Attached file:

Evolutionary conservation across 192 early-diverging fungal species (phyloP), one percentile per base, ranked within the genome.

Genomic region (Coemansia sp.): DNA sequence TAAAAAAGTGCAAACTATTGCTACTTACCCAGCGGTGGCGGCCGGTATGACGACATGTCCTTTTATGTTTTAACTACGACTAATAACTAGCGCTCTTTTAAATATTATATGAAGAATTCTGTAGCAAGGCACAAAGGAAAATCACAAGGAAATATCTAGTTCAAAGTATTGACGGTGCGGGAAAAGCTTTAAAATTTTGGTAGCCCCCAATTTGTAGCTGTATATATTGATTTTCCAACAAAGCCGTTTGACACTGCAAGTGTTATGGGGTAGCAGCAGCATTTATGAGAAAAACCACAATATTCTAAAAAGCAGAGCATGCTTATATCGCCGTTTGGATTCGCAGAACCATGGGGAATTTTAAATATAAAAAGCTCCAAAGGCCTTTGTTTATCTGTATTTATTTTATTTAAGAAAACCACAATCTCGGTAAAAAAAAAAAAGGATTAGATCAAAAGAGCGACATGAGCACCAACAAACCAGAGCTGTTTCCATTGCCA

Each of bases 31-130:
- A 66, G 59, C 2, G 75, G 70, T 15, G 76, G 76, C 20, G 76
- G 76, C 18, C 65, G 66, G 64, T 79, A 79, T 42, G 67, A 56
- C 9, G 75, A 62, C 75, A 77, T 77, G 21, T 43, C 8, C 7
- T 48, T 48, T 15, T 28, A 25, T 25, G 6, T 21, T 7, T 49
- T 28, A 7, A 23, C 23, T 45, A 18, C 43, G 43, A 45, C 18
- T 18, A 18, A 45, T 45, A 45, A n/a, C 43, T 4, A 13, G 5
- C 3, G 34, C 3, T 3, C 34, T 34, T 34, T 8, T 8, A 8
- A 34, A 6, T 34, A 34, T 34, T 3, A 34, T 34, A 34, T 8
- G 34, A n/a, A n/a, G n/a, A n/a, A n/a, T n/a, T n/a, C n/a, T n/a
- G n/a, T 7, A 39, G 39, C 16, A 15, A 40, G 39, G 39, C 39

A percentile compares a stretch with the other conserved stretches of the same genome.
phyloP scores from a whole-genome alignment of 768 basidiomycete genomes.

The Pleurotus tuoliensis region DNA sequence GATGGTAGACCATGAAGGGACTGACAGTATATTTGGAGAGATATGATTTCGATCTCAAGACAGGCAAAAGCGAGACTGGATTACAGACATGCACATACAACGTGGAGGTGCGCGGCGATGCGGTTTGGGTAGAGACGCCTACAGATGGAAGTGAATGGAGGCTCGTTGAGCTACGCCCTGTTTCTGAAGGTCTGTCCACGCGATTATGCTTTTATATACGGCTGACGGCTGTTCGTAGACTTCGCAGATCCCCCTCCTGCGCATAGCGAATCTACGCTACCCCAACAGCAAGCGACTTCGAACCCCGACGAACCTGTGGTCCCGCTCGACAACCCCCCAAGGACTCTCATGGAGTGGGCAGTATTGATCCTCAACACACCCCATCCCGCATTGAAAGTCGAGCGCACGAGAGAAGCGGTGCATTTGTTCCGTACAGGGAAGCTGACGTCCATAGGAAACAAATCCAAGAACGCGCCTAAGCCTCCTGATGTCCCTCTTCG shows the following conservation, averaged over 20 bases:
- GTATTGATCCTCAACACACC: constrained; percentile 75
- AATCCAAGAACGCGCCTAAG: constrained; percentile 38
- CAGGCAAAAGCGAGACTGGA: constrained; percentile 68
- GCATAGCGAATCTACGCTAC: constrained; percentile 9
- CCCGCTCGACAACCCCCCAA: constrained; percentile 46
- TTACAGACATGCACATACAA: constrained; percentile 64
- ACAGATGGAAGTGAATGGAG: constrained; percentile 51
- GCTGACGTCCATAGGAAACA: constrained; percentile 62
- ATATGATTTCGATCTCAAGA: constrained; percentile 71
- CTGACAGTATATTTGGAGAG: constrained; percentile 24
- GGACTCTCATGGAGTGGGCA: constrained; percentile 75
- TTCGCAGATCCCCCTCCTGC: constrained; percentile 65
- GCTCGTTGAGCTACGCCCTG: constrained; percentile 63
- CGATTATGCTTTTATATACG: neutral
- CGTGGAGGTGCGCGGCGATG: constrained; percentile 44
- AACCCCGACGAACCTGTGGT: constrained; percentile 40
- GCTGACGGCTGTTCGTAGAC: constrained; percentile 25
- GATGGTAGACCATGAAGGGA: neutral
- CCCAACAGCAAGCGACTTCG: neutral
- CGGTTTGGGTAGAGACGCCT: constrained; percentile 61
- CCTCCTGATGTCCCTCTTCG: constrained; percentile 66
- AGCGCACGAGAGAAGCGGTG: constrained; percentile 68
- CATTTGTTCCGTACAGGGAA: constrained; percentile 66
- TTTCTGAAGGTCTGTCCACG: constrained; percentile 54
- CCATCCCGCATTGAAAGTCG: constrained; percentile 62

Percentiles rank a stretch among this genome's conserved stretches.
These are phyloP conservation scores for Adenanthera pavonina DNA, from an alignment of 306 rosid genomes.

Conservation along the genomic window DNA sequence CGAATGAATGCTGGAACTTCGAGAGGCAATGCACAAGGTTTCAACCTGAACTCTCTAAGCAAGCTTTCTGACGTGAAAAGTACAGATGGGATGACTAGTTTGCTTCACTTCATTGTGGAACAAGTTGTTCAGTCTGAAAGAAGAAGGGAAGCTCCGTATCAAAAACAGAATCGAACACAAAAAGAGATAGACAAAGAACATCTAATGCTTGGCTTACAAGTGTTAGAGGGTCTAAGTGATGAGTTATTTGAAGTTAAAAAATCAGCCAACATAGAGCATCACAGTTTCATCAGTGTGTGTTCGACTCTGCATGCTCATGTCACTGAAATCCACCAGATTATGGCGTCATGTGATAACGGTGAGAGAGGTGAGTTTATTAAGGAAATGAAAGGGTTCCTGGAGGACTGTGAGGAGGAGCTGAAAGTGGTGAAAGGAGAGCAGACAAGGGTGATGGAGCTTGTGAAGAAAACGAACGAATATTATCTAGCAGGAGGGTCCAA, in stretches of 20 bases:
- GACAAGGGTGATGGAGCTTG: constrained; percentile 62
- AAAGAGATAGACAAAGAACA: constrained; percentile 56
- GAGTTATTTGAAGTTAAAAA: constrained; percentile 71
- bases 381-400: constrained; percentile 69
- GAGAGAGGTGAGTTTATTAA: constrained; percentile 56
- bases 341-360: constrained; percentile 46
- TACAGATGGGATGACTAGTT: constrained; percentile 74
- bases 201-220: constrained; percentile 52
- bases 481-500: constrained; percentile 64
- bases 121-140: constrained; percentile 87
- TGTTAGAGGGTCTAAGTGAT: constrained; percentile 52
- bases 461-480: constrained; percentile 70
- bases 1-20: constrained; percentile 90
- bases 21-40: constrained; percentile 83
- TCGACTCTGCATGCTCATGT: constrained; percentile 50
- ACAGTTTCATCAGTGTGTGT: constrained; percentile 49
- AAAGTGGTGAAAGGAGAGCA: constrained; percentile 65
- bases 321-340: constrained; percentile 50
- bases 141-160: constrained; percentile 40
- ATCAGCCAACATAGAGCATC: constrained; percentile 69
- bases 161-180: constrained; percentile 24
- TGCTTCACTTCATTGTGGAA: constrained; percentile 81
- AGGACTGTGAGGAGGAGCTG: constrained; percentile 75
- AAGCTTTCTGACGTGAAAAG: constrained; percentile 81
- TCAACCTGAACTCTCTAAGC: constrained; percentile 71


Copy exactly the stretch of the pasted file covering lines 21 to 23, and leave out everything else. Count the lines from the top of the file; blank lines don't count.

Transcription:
- CCCGCTCGACAACCCCCCAA: constrained; percentile 46
- TTACAGACATGCACATACAA: constrained; percentile 64
- ACAGATGGAAGTGAATGGAG: constrained; percentile 51